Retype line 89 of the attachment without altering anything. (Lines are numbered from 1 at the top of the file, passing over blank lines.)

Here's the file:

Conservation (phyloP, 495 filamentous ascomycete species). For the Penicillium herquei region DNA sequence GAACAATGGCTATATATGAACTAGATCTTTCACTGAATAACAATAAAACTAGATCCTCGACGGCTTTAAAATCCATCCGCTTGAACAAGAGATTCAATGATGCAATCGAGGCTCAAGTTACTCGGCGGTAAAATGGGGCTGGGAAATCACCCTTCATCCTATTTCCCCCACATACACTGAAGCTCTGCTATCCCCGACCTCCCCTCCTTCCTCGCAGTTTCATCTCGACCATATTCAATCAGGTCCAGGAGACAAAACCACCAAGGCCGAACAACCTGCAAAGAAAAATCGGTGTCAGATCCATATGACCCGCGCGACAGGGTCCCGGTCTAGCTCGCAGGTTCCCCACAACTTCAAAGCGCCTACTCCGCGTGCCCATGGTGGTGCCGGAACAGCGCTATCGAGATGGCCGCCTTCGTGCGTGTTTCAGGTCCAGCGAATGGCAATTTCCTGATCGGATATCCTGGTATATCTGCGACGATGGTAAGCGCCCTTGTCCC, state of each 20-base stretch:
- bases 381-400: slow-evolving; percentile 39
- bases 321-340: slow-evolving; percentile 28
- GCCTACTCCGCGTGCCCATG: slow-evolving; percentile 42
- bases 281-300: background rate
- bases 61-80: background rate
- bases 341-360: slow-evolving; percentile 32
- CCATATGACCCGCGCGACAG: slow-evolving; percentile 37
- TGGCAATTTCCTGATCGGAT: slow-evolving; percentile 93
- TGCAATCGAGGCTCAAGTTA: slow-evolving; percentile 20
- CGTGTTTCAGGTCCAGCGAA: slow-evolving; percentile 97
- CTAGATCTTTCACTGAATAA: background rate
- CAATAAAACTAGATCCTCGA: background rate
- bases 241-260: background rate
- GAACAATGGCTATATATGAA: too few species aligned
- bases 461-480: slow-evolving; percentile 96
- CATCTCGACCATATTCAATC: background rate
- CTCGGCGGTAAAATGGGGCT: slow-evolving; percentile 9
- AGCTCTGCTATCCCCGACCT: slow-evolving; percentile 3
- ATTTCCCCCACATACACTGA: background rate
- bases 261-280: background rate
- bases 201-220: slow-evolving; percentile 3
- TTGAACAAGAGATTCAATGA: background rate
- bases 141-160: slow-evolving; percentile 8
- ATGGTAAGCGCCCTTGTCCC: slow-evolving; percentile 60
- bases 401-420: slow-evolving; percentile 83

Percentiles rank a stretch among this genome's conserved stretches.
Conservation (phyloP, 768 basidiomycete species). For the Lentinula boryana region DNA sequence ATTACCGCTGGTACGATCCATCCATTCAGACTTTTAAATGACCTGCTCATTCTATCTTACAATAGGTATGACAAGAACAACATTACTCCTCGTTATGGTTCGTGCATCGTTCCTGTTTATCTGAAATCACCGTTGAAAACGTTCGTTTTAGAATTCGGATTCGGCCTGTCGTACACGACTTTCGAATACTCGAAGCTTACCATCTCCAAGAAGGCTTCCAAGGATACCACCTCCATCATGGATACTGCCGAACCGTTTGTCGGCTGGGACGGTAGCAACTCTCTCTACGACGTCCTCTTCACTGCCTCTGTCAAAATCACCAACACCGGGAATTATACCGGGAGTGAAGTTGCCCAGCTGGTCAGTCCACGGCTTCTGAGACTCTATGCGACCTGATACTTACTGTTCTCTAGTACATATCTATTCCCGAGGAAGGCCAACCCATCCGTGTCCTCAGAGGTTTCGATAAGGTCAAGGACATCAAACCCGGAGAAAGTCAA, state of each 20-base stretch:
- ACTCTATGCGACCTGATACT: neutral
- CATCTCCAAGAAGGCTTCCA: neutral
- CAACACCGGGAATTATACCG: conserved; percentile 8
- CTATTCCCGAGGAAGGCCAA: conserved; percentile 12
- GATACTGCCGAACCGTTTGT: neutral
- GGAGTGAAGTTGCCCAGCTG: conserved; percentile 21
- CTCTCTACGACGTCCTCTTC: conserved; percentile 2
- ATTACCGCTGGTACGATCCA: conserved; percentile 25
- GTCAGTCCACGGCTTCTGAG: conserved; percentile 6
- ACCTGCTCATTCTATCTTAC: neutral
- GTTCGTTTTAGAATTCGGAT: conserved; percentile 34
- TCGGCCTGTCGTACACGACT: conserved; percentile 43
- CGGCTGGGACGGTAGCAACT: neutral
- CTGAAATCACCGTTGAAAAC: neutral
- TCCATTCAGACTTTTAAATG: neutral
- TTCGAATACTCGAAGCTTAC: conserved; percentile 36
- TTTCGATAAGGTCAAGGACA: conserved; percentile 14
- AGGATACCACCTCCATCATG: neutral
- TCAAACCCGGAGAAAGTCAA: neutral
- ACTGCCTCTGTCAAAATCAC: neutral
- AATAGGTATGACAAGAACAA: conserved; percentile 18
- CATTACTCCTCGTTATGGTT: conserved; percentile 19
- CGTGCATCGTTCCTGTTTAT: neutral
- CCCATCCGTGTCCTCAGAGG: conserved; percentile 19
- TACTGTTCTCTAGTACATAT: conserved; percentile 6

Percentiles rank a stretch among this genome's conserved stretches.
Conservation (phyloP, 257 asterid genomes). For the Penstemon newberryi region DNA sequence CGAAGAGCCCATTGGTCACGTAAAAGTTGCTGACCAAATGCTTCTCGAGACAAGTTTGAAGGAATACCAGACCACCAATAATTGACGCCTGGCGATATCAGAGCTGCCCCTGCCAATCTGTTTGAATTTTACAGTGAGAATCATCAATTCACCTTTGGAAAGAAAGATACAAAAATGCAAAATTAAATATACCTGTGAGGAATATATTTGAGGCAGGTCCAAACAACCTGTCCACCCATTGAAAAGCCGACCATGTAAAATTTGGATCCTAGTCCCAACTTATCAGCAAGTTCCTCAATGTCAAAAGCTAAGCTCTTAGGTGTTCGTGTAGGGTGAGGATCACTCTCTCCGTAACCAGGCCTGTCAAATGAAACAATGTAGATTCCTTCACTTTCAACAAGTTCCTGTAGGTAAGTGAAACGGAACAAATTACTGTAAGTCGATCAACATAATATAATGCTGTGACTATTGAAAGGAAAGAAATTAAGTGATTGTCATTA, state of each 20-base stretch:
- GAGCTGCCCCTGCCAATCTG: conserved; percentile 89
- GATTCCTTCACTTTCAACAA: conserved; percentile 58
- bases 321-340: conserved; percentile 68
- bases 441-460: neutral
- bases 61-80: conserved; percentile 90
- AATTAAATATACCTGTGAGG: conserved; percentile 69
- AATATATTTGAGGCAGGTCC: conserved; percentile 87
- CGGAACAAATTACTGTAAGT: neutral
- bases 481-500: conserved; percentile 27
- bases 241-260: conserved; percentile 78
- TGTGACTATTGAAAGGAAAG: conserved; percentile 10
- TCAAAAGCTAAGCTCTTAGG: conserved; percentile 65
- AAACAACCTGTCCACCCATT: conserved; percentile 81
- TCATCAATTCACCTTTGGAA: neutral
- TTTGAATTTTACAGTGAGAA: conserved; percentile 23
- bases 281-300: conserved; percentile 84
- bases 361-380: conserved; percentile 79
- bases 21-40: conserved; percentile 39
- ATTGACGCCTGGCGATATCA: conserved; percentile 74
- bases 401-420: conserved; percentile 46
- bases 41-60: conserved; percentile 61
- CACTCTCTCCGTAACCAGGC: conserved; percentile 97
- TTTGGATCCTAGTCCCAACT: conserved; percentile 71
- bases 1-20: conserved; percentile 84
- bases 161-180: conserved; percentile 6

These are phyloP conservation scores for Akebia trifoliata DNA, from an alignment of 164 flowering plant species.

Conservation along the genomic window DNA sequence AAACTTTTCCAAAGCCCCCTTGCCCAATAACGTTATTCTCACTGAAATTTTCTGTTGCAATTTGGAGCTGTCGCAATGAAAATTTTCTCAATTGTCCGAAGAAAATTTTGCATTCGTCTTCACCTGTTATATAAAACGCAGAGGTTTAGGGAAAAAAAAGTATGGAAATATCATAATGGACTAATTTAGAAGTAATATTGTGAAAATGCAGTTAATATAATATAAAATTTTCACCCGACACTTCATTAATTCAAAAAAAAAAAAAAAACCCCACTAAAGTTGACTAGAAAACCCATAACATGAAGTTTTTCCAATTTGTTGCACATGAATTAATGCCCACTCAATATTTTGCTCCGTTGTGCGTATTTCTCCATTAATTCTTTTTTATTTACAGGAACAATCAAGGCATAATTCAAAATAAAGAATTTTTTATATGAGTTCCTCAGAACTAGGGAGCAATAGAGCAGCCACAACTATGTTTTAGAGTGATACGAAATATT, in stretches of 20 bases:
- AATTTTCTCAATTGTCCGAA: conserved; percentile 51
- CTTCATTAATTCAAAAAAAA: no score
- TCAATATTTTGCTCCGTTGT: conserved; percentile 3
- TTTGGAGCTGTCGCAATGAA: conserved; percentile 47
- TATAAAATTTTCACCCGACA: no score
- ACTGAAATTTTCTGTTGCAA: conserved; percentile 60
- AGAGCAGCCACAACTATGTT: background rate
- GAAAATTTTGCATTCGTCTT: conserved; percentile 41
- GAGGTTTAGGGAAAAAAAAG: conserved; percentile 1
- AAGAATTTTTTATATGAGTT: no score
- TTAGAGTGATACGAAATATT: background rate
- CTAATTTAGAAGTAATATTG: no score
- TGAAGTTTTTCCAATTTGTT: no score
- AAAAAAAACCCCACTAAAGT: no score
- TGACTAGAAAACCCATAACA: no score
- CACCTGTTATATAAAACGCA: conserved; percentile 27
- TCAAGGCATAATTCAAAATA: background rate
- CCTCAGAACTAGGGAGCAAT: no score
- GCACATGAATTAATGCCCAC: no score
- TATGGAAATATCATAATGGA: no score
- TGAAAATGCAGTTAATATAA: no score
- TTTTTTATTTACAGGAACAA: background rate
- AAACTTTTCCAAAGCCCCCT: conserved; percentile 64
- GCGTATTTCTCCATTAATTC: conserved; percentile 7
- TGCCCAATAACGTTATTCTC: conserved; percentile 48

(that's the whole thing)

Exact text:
- AGAGCAGCCACAACTATGTT: background rate